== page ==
in southern Spain

This bronze, like so much Canaanite art, shows clear Egyptian influence. The base bears a Phoenician inscription to Astarte of the Cave. Her wooden throne has disintegrated.

Phoenician colonists brought Astarte
and Tanit with them to Iberia.

A great temple of Astarte stood at
the northern end of the Cádiz peninsula,
and another to the god Melqart was
built at the southern tip. Today both
temples are submerged in the Atlantic.

seated goddess in egyptian style

Ashtart of Galera

Necropolis of Tutugí, Granada

She is carved of alabaster, flanked by
woman-headed sphinxes. Libations were poured through a hollow in her head and streamed out of her breasts into the bowl in her hands. The goddess is of Phoenician workmanship, and dates to the early 7th century bce. She was found in a burial in the great mound of Tutugi, one of the largest in Spain. Beyond this mound, the necropolis
contained 130 other large tombs.
The sculpture is older than the tomb,
which dates to about 450 bce, and so was
probably a treasured family heirloom.


goddess holding bowl and seated between two sphinxes. she wears a pleated linen robe.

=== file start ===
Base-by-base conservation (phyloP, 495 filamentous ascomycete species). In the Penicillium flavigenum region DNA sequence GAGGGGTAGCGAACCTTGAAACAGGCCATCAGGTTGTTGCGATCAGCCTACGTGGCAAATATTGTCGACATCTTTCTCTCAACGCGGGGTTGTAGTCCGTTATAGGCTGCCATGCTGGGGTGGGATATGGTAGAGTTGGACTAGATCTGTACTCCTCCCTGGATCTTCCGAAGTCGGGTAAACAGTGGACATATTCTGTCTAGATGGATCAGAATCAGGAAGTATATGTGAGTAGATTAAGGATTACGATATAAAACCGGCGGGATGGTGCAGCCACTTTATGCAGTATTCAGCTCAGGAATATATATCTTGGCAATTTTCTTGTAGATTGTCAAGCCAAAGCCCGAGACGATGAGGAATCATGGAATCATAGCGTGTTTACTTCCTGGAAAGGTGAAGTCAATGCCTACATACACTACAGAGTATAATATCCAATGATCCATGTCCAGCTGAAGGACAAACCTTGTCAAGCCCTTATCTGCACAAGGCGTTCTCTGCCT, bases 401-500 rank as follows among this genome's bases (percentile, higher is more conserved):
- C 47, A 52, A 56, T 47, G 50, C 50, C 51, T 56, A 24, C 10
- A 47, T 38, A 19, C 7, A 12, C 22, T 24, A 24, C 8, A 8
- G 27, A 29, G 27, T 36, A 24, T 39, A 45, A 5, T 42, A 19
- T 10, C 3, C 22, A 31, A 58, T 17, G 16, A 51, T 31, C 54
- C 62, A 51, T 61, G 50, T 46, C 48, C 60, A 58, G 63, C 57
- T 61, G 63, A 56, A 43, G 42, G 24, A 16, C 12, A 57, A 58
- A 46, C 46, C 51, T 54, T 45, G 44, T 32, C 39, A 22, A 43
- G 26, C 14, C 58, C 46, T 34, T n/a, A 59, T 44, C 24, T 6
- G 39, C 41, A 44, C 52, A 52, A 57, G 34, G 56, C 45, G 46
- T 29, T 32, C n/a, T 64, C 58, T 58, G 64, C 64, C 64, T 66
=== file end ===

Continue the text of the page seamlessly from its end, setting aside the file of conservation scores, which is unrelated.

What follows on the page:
frontal view of same statue.

Left: frontal view of the Lady of Galera.
There is no inscription, but most scholars
think she represents the Phoenician goddess
Tanit or Ashtart.


Below: a Hathor-headed Ashtart shaking sistra with two waterbirds.
Bronze from Carranzo, Spain.

Statue of Tanit in Greek style-- except for the North African beads. She wears a classical peplos, but her arms are outstretched in the archaic gesture of Artemis Ephesia.

Terracotta from the island of Ibiza,
circa 400 bce.

terracotta statue of goddess with outsretched arms

Greek-style head with flowing short curls

Another head of Tanit in Greek style
from Ibiza



two clay figurines of women, waist-high, with winged mantles and high headdresses

Two of the hundreds of clay figurines offered to Tanit
at the sacred cave of Es-Cuieram, Ibiza ....See more like these

grey jug with incised spirals in whiteJug from Enserune shows Phoenician and North African influences. Circa 400 bce.

clay figurine with peaked headdress

Terracotta figurine fusing Greek style with Iberian dress. The mold-made head was attached to a handmade torso.
Tossal de Manises, Alicante.

slim terracotta figurine of a robed woman

Another figurine from
Puig des Molins, Ibiza

naked goddess with elaborate headdress and jewelry

clay figure with elaborately decoated head and dress

Goddesses from Puig des Molins necropolis, Ibiza

Near left: La Dama de Ibiza, widely considered to represent the Carthaginian goddess Tanit.

Another unusual fusion of styles,
with flower-adorned headdress, necklaces, and a spiralled dress
with a Gorgon head near the hem.

Molded terracotta, 3rd century bce,
Puig des Molins.

Far left: A characteristically Iberian statuette, wearing rodetes suspended beside her ears and a robust floral headdress.

The Iberians >>

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